Just a quick google turned up this interesting reference published in 2011
user avatar
Mark MacVicar August 13, 2015 at 5:24 pm
Another interesting article referencing a study by the Pew Research Center and another by OECD
user avatar
Janet L. April 20, 2015 at 7:13 pm
"... filtering out all the noise, students in a 180-day calendar only put in the equivalent of about 100 instructional work days per year..."
Oh my. "School events, assemblies, testing days, birthdays and the like" are significant to their learning. Certainly they don't teach to the test, but these events and activities teach our children in ways that should not be discounted. Social interaction, understanding and acceptance of other cultures, social responsibilities and more are taught during this "noise" and is significant in forming the adults and leaders these children will become.
I'm not opposed to longer school days or calendars, but I can't discount the advantage of the so-called "noise" our kids are experiencing.
user avatar
Tara Massengill April 17, 2015 at 7:19 pm
In my experience (both from going to school myself and having my child in school), I am unpleasantly surprised by the school hours for elementary schools in the SDUSD. In Tennessee, Texas, and Nebraska schools hours are from 8 am to 3pm (or something equivalent). Here in San Diego, it's 7:58 am to 2:20 pm (4 days a week), and 7:58 am to 12:05 pm on Wednesdays. I get that SoCal doesn't need to have built-in snow days, but it just doesn't seem like the kids are there long enough to learn all of the things they need to learn.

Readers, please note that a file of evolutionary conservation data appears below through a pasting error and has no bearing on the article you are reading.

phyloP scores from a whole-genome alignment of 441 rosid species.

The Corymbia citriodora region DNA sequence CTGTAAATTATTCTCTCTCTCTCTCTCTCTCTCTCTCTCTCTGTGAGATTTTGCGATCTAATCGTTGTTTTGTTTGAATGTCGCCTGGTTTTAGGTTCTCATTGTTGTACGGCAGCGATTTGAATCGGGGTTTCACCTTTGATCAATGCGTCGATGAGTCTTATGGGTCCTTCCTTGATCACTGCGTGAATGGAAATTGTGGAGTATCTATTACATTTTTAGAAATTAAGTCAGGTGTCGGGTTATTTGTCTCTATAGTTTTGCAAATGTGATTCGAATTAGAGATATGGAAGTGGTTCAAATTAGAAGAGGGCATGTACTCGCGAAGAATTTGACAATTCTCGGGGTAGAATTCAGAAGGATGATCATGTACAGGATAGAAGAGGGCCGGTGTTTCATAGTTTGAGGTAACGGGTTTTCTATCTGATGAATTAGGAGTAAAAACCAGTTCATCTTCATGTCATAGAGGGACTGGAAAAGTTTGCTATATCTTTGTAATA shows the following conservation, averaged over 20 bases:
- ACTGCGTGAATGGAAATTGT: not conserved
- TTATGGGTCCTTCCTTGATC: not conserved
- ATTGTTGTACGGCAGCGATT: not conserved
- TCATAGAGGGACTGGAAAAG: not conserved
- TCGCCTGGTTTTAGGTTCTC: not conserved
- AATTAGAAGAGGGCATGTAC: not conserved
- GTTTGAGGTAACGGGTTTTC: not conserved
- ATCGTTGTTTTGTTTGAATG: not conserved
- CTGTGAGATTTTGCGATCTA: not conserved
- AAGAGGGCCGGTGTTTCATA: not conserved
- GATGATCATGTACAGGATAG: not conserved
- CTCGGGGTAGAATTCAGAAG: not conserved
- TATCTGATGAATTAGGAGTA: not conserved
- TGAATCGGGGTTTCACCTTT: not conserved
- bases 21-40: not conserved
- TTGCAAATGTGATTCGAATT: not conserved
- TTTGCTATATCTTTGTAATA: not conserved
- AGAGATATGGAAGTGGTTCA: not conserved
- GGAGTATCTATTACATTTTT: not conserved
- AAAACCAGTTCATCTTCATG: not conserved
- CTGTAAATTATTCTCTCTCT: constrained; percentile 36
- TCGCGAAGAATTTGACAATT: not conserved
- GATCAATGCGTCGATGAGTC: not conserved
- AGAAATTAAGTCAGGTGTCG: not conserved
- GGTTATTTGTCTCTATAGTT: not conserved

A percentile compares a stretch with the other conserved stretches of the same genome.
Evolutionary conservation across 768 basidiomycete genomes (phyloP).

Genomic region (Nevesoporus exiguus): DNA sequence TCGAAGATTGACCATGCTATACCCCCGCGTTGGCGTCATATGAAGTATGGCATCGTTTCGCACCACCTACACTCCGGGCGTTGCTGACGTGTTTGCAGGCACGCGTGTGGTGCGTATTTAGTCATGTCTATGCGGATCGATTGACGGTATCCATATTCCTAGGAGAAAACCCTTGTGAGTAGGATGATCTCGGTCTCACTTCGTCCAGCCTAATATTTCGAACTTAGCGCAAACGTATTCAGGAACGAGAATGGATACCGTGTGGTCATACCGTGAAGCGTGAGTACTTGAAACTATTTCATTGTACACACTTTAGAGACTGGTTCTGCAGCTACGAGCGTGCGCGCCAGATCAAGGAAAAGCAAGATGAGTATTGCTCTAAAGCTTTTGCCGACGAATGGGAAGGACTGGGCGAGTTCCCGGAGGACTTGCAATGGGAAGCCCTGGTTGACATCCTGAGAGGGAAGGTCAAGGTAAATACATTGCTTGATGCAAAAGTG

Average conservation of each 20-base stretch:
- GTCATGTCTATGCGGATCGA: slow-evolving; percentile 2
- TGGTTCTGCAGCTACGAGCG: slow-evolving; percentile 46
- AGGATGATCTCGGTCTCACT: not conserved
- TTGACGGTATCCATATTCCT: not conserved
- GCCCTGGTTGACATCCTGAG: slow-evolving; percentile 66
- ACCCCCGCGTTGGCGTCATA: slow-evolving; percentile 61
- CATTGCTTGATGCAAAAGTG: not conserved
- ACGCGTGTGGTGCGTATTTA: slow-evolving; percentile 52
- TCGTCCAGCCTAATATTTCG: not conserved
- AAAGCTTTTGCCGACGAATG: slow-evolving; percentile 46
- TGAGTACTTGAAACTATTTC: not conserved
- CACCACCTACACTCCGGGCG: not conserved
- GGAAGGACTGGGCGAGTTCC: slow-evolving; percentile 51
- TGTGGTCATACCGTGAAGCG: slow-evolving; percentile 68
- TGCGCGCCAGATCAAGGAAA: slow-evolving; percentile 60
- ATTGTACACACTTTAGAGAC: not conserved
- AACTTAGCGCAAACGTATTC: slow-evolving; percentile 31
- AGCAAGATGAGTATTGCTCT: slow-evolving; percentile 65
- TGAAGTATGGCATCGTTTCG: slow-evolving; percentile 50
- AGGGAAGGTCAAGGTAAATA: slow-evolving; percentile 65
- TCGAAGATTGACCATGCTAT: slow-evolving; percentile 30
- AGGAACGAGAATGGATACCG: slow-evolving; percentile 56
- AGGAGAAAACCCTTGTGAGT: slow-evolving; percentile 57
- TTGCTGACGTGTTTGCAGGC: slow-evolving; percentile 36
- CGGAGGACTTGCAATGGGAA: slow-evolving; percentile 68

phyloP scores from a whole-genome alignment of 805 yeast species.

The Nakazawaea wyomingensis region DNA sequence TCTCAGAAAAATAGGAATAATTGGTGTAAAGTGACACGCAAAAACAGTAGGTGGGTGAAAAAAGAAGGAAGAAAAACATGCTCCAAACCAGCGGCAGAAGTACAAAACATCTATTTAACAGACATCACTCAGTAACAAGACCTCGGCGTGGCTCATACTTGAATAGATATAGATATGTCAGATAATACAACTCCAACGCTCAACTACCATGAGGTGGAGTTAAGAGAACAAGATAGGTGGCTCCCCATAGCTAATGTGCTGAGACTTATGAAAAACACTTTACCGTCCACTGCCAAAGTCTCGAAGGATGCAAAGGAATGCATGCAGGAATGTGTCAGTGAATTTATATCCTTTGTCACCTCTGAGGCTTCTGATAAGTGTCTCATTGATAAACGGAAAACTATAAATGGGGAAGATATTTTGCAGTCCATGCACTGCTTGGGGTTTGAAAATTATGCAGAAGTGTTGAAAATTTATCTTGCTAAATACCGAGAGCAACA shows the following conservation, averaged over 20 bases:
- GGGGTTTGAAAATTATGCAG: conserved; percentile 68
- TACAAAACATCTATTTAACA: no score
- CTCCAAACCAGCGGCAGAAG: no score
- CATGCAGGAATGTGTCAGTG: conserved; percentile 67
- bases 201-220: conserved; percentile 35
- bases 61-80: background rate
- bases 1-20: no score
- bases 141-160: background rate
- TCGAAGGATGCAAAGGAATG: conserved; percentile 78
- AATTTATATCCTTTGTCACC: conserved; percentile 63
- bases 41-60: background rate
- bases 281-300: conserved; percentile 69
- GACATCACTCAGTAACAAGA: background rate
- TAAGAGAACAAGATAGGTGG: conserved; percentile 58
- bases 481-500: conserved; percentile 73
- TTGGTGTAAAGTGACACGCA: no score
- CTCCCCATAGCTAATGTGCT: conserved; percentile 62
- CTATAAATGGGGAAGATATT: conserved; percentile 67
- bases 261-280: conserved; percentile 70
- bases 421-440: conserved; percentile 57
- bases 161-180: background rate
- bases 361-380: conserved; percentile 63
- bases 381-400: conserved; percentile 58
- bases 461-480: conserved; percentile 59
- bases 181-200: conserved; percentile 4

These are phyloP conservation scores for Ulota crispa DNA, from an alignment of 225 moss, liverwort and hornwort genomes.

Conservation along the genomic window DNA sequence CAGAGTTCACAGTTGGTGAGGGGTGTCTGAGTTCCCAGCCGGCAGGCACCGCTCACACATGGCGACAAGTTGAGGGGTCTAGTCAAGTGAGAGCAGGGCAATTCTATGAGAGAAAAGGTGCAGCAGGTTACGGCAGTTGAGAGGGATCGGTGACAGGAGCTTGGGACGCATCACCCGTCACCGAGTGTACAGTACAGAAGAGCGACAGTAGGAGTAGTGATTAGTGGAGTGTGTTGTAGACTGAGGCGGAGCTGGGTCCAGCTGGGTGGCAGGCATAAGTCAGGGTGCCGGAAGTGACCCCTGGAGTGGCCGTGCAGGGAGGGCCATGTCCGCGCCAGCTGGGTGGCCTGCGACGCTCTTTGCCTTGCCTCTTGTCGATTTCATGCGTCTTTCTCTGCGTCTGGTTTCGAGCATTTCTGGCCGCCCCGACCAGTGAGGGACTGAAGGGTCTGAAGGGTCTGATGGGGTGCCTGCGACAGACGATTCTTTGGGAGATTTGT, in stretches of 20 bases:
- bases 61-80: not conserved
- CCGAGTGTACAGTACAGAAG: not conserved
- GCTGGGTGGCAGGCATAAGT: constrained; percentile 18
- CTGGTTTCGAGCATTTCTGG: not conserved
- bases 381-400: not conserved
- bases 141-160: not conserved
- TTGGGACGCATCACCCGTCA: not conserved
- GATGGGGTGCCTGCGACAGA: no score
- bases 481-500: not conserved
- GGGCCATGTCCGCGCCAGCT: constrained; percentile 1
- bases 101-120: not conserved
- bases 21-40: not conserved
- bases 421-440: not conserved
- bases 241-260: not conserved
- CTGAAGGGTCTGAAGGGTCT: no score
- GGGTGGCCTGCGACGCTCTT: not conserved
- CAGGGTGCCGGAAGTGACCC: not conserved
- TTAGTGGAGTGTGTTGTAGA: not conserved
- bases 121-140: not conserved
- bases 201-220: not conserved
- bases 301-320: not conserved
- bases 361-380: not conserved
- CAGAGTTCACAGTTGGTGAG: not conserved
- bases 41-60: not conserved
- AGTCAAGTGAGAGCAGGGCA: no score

user avatar
hwilde April 2, 2015 at 9:40 am
To lb2vta- Many schools celebrate the 100th day for kindergartners. As they are learning to count to 100 this is fantastic opportunity to focus on this academic achievement in a way that engages students in fun and active ways.
To Sherry- Teacher collaboration and professional development does quite the opposite of reducing the number of effective instructional days. In fact research shows that educators who have time to work in teams or partnerships within and across grade level and fine tune their skills through professional development are more engage and excited about teaching and learning which translates to students who are more engaged and excited about learning within the context of the classroom and beyond.
user avatar
Susannah Baxendale January 17, 2019 at 12:30 pm
Agreed about the 100th day--the inventive ways kids (and their parents admittedly) found to illustrate 100 was wonderful.
user avatar
Mamabear March 19, 2015 at 11:41 pm
Why is the 100th day of school celebrated? Just curious if others do this? It seems to me that there is a tendency to go into second gear from this point to the end of the school year.
user avatar
Sherry Schnell January 22, 2015 at 10:38 am
Pulling teachers out of class during instructional time to engage in collaboration or professional development further reduces the number of effective instructional days.